Implications of Cellobiohydrolase Glycosylation for use in Biomass Conversion

Tina Jeoh, William Michener, Michael Himmel, Steven Decker, William Adney

Research output: Contribution to journalArticlepeer-review


The cellulase producing ascomycete, Trichoderma reesei (Hypocrea jecorina), is known to secrete a range of enzymes important for ethanol production from lignocellulosic biomass. It is also widely used for the commercial scale production of industrial enzymes because of its ability to produce high titers of heterologous proteins. During the secretion process, a number of post-translational events can occur, however, that impact protein function and stability. Another ascomycete, Aspergillus niger var. awamori, is also known to produce large quantities of heterologous proteins for industry. In this study, T. reesei Cel7A, a cellobiohydrolase, was expressed in A. niger var. awamori and subjected to detailed biophysical characterization. The purified recombinant enzyme contains six times the amount of N-linked glycan than the enzyme purified from a commercial T. reesei enzyme preparation. The activities of the two enzyme forms were compared using bacterial (microcrystalline) and phosphoric acid swollen (amorphous) cellulose as substrates. This comparison suggested that the increased level of N-glycosylation of the recombinant Cel7A (rCel7A) resulted in reduced activity and increased non-productive binding on cellulose. When treated with the N-glycosidase PNGaseF, the molecular weight of the recombinant enzyme approached that of the commercial enzyme and the activity on cellulose was improved.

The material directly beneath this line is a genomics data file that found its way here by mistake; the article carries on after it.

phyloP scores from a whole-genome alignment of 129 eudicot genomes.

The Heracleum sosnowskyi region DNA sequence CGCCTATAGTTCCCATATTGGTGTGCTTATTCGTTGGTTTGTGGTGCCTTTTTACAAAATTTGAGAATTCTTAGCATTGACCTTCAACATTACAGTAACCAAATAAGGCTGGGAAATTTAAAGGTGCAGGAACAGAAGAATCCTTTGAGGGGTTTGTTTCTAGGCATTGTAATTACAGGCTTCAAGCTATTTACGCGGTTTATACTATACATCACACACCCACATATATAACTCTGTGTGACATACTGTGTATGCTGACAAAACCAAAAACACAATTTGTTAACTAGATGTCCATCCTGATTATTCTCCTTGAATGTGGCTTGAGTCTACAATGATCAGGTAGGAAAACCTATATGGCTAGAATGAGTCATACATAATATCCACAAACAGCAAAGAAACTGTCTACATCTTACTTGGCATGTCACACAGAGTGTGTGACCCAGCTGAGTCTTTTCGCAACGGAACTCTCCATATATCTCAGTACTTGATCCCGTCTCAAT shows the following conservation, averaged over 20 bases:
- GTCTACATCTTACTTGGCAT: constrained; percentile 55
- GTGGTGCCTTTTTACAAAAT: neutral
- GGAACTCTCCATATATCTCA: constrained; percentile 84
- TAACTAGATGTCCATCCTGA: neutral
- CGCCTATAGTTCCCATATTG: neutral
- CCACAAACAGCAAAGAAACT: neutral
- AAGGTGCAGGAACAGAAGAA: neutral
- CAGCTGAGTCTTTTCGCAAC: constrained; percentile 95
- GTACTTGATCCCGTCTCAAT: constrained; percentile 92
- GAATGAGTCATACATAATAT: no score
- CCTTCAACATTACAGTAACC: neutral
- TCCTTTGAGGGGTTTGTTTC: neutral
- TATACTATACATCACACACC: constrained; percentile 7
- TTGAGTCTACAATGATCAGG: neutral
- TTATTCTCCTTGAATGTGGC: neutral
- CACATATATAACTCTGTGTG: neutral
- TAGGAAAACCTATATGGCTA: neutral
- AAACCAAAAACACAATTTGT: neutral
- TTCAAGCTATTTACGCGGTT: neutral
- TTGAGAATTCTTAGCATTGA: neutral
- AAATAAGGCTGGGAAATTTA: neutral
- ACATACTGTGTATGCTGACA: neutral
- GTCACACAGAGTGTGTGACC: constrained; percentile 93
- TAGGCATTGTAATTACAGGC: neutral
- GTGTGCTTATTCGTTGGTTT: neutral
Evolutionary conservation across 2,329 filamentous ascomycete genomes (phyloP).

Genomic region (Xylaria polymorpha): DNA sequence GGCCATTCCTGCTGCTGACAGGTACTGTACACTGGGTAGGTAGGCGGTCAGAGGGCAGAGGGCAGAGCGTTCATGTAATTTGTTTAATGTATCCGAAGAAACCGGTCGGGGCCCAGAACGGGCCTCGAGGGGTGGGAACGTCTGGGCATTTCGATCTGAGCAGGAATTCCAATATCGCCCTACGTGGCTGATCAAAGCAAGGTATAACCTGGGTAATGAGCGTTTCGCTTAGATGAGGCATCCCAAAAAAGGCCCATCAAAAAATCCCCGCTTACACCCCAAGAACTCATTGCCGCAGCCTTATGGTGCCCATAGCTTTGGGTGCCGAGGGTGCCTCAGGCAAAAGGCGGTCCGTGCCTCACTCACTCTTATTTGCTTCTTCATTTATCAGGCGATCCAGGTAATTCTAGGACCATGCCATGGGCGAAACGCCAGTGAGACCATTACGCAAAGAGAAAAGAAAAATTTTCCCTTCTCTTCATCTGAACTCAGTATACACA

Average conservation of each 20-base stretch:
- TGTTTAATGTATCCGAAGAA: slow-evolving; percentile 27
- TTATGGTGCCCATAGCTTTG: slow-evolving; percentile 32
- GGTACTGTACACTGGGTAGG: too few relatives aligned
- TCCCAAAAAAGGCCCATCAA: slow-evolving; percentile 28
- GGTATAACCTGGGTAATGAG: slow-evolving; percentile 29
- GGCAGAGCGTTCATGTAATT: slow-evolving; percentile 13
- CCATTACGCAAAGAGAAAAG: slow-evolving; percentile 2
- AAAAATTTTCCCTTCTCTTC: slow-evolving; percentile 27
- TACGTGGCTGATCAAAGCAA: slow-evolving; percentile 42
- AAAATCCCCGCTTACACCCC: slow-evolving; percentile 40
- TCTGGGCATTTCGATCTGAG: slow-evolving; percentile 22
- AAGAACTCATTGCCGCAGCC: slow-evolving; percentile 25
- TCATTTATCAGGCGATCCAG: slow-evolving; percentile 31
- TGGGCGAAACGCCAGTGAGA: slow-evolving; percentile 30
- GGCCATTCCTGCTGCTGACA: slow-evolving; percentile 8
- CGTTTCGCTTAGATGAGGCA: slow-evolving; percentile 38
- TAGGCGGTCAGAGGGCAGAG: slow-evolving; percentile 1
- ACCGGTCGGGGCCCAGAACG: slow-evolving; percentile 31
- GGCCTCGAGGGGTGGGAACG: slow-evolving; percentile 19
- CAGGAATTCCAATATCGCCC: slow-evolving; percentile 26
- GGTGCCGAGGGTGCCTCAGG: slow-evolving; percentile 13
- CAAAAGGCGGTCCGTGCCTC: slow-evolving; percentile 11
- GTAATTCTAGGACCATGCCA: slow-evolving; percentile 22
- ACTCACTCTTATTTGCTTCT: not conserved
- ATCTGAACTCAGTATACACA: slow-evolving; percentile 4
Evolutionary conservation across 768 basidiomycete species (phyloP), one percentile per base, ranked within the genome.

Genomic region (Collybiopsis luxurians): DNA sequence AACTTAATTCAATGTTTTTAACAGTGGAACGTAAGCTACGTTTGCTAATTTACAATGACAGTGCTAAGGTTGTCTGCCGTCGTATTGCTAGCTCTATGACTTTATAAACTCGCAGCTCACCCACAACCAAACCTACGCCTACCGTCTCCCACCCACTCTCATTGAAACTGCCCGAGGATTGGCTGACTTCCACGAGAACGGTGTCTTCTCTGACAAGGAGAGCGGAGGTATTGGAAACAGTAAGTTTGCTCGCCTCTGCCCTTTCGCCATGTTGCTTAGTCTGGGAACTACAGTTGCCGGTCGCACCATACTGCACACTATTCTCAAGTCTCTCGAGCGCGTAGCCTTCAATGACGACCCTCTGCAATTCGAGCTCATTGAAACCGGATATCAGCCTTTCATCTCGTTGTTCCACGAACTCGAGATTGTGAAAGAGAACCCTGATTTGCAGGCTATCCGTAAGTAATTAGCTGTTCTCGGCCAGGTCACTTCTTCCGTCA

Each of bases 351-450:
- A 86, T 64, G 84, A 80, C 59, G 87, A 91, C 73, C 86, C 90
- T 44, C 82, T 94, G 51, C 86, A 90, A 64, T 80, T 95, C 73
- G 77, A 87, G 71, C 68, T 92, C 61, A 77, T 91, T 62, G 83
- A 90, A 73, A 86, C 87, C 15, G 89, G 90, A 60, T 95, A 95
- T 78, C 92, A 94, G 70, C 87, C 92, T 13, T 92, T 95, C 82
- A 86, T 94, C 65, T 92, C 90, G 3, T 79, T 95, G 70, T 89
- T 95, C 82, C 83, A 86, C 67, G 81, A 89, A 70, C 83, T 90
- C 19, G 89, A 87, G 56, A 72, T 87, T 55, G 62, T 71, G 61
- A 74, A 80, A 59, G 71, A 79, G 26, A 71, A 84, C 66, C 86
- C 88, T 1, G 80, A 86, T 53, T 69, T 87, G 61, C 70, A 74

Original languageAmerican English
Pages (from-to)10-22
Number of pages13
JournalBiotechnology for Biofuels
Issue number10
StatePublished - 2008

NREL Publication Number

  • NREL/JA-270-42587


  • bacterial cellulose
  • catalytic domain
  • cellulase
  • cellulose conversion
  • glycosyl hydrolase


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